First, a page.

Hitler and the Armenian genocide - Kevork B. Bardakjian - Google книгиThe Obersalzberg Speech is a speech given by Adolf Hitler to Wehrmacht commanders at his Obersalzberg home on 22 August , a week before the German invasion of Poland. It shows Hitler's knowledge of the extermination and his intention to carry out this genocide in a planned manner. Three documents were grouped together during Nuremberg Trials which contained Hitler's speech on 22 August PS,  PS,  and L-3,   and only the document L-3 contained the Armenian quote. Walter Siemers requested from the president of the trial to strike out the document PS,  but his request was rejected by the president. According to Louis P. Lochner, while stationed in Berlin he received a copy of a speech by Hitler from his "informant", which he published in English translation in his book What About Germany? In , Lochner handed over a transcript of the German document he had received to the prosecution at the Nuremberg trials , where it was labeled L
Justifying Genocide by Stefan Ihrig review: Germany’s first taste of genocide
It is well known by genocide scholars that in Adolf Hitler urged his generals to exterminate members of the Polish race. Still, there is evidence that the massacre of the Ottoman Armenians helped persuade the Nazis that national minorities posed a threat to empires dominated by an ethnic group such as the Germans or the Turks. Furthermore, these minorities could be exterminated to the benefit of the perpetrator with little risk. Indeed, it was German officials who had smuggled out of the Ottoman Empire the leaders of the Young Turk regime, culpable for the deaths of over a million Armenians and a million or more other Christian minorities such as the Assyrians and Greeks. A number of clues point to the possibility that Hitler's "final solution" was inspired by the Turkish massacre of its Armenian population in His infamous question, "Who speaks today of the extermination of the Armenians?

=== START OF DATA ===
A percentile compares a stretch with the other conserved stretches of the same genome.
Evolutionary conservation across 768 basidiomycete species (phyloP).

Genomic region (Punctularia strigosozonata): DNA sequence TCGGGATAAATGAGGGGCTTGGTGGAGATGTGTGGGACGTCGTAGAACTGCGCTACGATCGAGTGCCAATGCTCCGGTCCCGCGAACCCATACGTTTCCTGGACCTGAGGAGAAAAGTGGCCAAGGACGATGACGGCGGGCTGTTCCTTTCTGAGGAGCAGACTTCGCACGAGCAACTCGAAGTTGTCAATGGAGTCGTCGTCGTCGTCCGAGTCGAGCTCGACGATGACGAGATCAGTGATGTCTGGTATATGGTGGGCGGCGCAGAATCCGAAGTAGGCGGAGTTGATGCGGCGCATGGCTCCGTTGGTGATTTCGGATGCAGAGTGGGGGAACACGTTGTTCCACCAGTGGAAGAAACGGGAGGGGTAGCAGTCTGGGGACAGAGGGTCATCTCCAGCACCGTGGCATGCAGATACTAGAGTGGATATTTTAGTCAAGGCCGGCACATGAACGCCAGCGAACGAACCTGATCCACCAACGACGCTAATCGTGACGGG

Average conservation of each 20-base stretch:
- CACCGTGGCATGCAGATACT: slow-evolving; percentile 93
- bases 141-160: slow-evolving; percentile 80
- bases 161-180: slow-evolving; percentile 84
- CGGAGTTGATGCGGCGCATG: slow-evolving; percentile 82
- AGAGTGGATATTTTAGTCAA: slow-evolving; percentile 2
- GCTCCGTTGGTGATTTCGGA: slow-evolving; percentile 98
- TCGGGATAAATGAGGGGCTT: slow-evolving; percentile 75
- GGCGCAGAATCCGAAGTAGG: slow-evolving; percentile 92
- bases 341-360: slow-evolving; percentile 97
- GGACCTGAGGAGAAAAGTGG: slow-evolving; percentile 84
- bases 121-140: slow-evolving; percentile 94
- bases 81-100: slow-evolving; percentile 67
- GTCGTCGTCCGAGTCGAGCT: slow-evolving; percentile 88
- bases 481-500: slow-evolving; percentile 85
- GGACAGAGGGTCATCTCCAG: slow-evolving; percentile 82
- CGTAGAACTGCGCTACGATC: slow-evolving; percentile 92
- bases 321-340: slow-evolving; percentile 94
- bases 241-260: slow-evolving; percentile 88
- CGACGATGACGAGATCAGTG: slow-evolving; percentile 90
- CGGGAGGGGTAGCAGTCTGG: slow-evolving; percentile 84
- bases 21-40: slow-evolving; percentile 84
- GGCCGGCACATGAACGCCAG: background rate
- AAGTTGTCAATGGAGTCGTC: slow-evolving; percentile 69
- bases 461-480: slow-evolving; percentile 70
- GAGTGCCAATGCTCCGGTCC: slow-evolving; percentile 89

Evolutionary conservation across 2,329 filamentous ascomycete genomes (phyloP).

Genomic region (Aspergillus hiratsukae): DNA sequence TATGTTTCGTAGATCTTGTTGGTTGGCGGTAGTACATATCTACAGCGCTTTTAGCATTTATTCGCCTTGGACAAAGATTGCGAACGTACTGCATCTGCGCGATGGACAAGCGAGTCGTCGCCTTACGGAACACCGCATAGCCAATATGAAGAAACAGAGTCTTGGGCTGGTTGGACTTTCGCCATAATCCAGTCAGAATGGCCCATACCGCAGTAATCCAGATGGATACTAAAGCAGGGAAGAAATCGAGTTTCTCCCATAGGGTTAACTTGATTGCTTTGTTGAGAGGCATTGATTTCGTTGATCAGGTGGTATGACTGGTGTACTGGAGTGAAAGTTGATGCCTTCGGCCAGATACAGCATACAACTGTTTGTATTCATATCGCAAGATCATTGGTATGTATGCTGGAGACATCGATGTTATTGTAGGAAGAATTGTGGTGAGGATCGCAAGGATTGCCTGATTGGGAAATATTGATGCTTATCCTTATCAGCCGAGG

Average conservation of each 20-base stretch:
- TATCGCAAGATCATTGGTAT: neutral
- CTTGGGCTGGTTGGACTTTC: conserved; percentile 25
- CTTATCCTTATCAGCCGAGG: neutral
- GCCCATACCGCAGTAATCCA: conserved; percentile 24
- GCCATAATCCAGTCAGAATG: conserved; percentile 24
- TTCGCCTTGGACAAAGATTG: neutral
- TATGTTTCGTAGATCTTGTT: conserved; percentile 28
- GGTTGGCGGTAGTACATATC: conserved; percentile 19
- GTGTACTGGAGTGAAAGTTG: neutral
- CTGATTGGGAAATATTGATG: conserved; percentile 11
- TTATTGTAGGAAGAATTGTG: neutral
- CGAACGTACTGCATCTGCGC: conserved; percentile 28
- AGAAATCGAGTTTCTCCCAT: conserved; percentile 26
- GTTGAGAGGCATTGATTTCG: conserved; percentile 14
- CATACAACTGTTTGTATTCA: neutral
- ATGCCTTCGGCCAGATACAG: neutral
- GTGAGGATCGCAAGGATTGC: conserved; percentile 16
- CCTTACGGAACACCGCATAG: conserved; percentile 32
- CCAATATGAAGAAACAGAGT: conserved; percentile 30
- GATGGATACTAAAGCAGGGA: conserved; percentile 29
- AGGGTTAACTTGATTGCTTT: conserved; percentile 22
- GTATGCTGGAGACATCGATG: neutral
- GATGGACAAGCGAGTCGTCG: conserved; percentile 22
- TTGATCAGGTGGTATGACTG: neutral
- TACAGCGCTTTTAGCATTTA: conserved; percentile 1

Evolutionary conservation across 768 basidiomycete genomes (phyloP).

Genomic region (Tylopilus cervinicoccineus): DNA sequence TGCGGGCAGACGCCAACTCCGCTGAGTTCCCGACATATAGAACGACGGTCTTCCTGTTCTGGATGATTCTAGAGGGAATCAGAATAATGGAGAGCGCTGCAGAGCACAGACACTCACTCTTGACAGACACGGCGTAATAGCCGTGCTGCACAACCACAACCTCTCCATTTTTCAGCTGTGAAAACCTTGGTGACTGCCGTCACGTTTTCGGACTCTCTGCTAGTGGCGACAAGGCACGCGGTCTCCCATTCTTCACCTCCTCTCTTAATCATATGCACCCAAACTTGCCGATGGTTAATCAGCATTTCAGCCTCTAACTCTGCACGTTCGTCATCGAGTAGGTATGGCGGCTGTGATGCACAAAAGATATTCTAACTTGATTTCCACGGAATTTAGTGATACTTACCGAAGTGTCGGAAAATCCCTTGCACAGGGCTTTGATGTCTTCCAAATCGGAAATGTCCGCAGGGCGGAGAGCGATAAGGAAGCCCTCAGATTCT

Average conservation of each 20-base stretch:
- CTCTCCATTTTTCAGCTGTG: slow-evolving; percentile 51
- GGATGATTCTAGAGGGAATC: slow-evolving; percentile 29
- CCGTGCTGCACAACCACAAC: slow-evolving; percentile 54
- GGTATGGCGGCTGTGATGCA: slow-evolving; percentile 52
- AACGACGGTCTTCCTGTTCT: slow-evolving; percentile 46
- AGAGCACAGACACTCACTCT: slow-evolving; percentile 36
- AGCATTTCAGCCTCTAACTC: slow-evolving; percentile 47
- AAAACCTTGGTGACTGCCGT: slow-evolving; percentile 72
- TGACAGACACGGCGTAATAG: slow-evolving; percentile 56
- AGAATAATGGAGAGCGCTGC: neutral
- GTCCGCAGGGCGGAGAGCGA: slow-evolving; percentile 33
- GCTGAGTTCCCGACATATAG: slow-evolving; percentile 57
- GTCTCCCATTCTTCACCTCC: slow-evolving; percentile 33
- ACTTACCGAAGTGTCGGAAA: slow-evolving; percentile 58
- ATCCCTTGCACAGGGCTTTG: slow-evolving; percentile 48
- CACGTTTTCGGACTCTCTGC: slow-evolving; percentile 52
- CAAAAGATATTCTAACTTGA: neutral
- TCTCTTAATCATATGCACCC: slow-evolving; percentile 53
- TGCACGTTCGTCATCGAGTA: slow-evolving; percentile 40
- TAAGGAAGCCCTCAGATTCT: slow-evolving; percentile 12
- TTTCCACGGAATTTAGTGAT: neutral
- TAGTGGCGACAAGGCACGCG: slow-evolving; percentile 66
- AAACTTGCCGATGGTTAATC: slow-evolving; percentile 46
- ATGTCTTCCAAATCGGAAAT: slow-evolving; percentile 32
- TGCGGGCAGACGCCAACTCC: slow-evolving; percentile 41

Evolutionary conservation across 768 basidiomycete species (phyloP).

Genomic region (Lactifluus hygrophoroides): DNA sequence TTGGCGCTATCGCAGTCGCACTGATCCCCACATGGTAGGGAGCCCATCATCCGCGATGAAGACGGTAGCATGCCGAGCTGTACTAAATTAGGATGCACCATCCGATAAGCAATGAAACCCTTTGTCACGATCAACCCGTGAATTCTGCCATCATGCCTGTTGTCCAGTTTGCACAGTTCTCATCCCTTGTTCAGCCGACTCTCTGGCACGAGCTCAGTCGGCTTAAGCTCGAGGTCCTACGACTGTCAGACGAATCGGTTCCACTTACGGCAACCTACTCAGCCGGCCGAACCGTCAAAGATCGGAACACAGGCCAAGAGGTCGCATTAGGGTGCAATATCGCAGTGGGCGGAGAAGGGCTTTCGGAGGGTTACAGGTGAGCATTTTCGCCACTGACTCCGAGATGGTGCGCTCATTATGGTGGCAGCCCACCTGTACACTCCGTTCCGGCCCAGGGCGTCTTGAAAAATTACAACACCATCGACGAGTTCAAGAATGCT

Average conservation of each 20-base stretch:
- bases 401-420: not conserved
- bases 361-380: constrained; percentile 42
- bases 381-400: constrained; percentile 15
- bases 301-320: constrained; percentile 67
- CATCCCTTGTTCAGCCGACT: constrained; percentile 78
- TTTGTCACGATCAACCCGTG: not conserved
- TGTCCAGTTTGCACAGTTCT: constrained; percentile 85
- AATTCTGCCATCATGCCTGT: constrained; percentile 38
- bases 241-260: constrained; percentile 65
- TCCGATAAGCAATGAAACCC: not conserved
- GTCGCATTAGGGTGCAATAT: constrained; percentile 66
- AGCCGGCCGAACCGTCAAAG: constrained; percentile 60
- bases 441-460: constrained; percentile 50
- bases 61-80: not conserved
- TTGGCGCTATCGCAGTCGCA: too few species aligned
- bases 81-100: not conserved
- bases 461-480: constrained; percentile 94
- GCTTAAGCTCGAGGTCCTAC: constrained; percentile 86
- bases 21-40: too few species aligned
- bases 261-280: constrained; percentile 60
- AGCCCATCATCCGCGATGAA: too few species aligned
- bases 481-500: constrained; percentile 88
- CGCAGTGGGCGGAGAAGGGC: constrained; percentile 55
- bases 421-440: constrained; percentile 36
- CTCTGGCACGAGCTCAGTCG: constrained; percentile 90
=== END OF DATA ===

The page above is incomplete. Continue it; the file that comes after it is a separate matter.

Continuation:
Through extensive use of contemporary newspapers as well as court trials and military correspondence, Ihrig creates an image of German politics and culture beginning in the s that makes the Holocaust seem — although still far from inevitable —a product of building tension rather than a sudden explosion of anti-Semitism. Ihrig begins his argument by elucidating an often overlooked connection in modern European history between the Jewish Holocaust and the Armenian Genocide. From there he teases out an intricately woven political fabric connecting Germans and the Ottomans, resulting in a pro-Ottoman stance despite the rumors of anti-Armenian activity.
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